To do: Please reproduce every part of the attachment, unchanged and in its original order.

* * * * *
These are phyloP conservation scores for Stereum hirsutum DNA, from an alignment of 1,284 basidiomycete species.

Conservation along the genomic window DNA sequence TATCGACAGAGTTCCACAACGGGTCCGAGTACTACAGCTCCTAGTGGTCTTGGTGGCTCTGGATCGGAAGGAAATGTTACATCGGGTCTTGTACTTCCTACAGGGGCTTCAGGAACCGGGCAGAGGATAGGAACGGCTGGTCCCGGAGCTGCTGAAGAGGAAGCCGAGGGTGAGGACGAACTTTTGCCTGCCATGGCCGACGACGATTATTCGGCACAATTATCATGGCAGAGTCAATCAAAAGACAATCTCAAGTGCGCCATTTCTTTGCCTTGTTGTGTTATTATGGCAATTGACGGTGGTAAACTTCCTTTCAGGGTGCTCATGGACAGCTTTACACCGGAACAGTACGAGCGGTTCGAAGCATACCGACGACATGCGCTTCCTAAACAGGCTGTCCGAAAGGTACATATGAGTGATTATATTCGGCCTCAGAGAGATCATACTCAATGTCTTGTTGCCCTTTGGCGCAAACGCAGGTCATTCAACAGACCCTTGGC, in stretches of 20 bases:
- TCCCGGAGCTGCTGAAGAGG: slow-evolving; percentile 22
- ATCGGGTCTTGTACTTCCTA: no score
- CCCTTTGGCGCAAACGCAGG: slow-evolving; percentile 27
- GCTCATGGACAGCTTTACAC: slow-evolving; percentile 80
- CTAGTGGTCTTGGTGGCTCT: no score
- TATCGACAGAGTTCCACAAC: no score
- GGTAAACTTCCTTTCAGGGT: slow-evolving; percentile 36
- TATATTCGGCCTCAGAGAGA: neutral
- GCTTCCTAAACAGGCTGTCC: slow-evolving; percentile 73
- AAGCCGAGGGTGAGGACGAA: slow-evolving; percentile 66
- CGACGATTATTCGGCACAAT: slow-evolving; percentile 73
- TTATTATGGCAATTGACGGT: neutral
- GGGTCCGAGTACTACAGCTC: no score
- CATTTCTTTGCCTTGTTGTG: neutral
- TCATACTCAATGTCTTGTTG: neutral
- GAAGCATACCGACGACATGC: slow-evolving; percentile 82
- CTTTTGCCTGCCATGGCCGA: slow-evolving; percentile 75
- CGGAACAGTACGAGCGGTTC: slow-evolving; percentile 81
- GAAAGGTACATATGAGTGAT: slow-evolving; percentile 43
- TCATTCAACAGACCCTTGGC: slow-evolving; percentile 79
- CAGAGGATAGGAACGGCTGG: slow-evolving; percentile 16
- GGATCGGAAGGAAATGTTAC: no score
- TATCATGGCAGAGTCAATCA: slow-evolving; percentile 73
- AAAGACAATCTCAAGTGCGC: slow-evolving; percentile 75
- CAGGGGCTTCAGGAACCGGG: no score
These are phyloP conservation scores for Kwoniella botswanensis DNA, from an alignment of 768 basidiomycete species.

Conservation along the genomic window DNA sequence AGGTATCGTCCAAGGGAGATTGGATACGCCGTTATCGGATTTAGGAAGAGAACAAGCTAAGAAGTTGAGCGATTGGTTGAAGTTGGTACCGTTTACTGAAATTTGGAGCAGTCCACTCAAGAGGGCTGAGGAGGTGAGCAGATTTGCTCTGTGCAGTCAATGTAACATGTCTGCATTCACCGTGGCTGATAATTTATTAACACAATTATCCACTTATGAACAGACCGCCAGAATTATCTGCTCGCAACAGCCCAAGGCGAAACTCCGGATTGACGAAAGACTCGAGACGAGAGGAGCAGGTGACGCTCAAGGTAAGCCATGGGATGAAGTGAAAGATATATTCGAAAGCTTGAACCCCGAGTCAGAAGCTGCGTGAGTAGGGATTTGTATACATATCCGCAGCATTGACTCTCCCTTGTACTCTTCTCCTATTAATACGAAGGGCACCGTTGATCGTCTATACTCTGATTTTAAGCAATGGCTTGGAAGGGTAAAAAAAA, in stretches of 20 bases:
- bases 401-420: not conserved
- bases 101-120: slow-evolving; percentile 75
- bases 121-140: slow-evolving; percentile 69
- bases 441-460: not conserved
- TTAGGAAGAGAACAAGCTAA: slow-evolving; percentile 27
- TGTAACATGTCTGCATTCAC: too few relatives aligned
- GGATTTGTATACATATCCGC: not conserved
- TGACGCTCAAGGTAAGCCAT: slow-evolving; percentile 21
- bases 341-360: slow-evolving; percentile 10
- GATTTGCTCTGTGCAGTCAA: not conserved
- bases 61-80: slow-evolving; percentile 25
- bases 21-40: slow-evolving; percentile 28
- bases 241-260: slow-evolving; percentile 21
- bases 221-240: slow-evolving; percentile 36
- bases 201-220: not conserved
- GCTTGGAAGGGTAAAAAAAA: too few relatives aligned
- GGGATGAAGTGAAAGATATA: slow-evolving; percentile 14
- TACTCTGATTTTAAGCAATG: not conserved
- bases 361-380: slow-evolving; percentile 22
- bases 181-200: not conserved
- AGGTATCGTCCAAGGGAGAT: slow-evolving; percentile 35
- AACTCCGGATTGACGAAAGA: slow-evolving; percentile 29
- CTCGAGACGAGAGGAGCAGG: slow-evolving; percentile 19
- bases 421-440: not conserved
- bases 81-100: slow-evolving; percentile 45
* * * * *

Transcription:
These are phyloP conservation scores for Stereum hirsutum DNA, from an alignment of 1,284 basidiomycete species.

Conservation along the genomic window DNA sequence TATCGACAGAGTTCCACAACGGGTCCGAGTACTACAGCTCCTAGTGGTCTTGGTGGCTCTGGATCGGAAGGAAATGTTACATCGGGTCTTGTACTTCCTACAGGGGCTTCAGGAACCGGGCAGAGGATAGGAACGGCTGGTCCCGGAGCTGCTGAAGAGGAAGCCGAGGGTGAGGACGAACTTTTGCCTGCCATGGCCGACGACGATTATTCGGCACAATTATCATGGCAGAGTCAATCAAAAGACAATCTCAAGTGCGCCATTTCTTTGCCTTGTTGTGTTATTATGGCAATTGACGGTGGTAAACTTCCTTTCAGGGTGCTCATGGACAGCTTTACACCGGAACAGTACGAGCGGTTCGAAGCATACCGACGACATGCGCTTCCTAAACAGGCTGTCCGAAAGGTACATATGAGTGATTATATTCGGCCTCAGAGAGATCATACTCAATGTCTTGTTGCCCTTTGGCGCAAACGCAGGTCATTCAACAGACCCTTGGC, in stretches of 20 bases:
- TCCCGGAGCTGCTGAAGAGG: slow-evolving; percentile 22
- ATCGGGTCTTGTACTTCCTA: no score
- CCCTTTGGCGCAAACGCAGG: slow-evolving; percentile 27
- GCTCATGGACAGCTTTACAC: slow-evolving; percentile 80
- CTAGTGGTCTTGGTGGCTCT: no score
- TATCGACAGAGTTCCACAAC: no score
- GGTAAACTTCCTTTCAGGGT: slow-evolving; percentile 36
- TATATTCGGCCTCAGAGAGA: neutral
- GCTTCCTAAACAGGCTGTCC: slow-evolving; percentile 73
- AAGCCGAGGGTGAGGACGAA: slow-evolving; percentile 66
- CGACGATTATTCGGCACAAT: slow-evolving; percentile 73
- TTATTATGGCAATTGACGGT: neutral
- GGGTCCGAGTACTACAGCTC: no score
- CATTTCTTTGCCTTGTTGTG: neutral
- TCATACTCAATGTCTTGTTG: neutral
- GAAGCATACCGACGACATGC: slow-evolving; percentile 82
- CTTTTGCCTGCCATGGCCGA: slow-evolving; percentile 75
- CGGAACAGTACGAGCGGTTC: slow-evolving; percentile 81
- GAAAGGTACATATGAGTGAT: slow-evolving; percentile 43
- TCATTCAACAGACCCTTGGC: slow-evolving; percentile 79
- CAGAGGATAGGAACGGCTGG: slow-evolving; percentile 16
- GGATCGGAAGGAAATGTTAC: no score
- TATCATGGCAGAGTCAATCA: slow-evolving; percentile 73
- AAAGACAATCTCAAGTGCGC: slow-evolving; percentile 75
- CAGGGGCTTCAGGAACCGGG: no score
These are phyloP conservation scores for Kwoniella botswanensis DNA, from an alignment of 768 basidiomycete species.

Conservation along the genomic window DNA sequence AGGTATCGTCCAAGGGAGATTGGATACGCCGTTATCGGATTTAGGAAGAGAACAAGCTAAGAAGTTGAGCGATTGGTTGAAGTTGGTACCGTTTACTGAAATTTGGAGCAGTCCACTCAAGAGGGCTGAGGAGGTGAGCAGATTTGCTCTGTGCAGTCAATGTAACATGTCTGCATTCACCGTGGCTGATAATTTATTAACACAATTATCCACTTATGAACAGACCGCCAGAATTATCTGCTCGCAACAGCCCAAGGCGAAACTCCGGATTGACGAAAGACTCGAGACGAGAGGAGCAGGTGACGCTCAAGGTAAGCCATGGGATGAAGTGAAAGATATATTCGAAAGCTTGAACCCCGAGTCAGAAGCTGCGTGAGTAGGGATTTGTATACATATCCGCAGCATTGACTCTCCCTTGTACTCTTCTCCTATTAATACGAAGGGCACCGTTGATCGTCTATACTCTGATTTTAAGCAATGGCTTGGAAGGGTAAAAAAAA, in stretches of 20 bases:
- bases 401-420: not conserved
- bases 101-120: slow-evolving; percentile 75
- bases 121-140: slow-evolving; percentile 69
- bases 441-460: not conserved
- TTAGGAAGAGAACAAGCTAA: slow-evolving; percentile 27
- TGTAACATGTCTGCATTCAC: too few relatives aligned
- GGATTTGTATACATATCCGC: not conserved
- TGACGCTCAAGGTAAGCCAT: slow-evolving; percentile 21
- bases 341-360: slow-evolving; percentile 10
- GATTTGCTCTGTGCAGTCAA: not conserved
- bases 61-80: slow-evolving; percentile 25
- bases 21-40: slow-evolving; percentile 28
- bases 241-260: slow-evolving; percentile 21
- bases 221-240: slow-evolving; percentile 36
- bases 201-220: not conserved
- GCTTGGAAGGGTAAAAAAAA: too few relatives aligned
- GGGATGAAGTGAAAGATATA: slow-evolving; percentile 14
- TACTCTGATTTTAAGCAATG: not conserved
- bases 361-380: slow-evolving; percentile 22
- bases 181-200: not conserved
- AGGTATCGTCCAAGGGAGAT: slow-evolving; percentile 35
- AACTCCGGATTGACGAAAGA: slow-evolving; percentile 29
- CTCGAGACGAGAGGAGCAGG: slow-evolving; percentile 19
- bases 421-440: not conserved
- bases 81-100: slow-evolving; percentile 45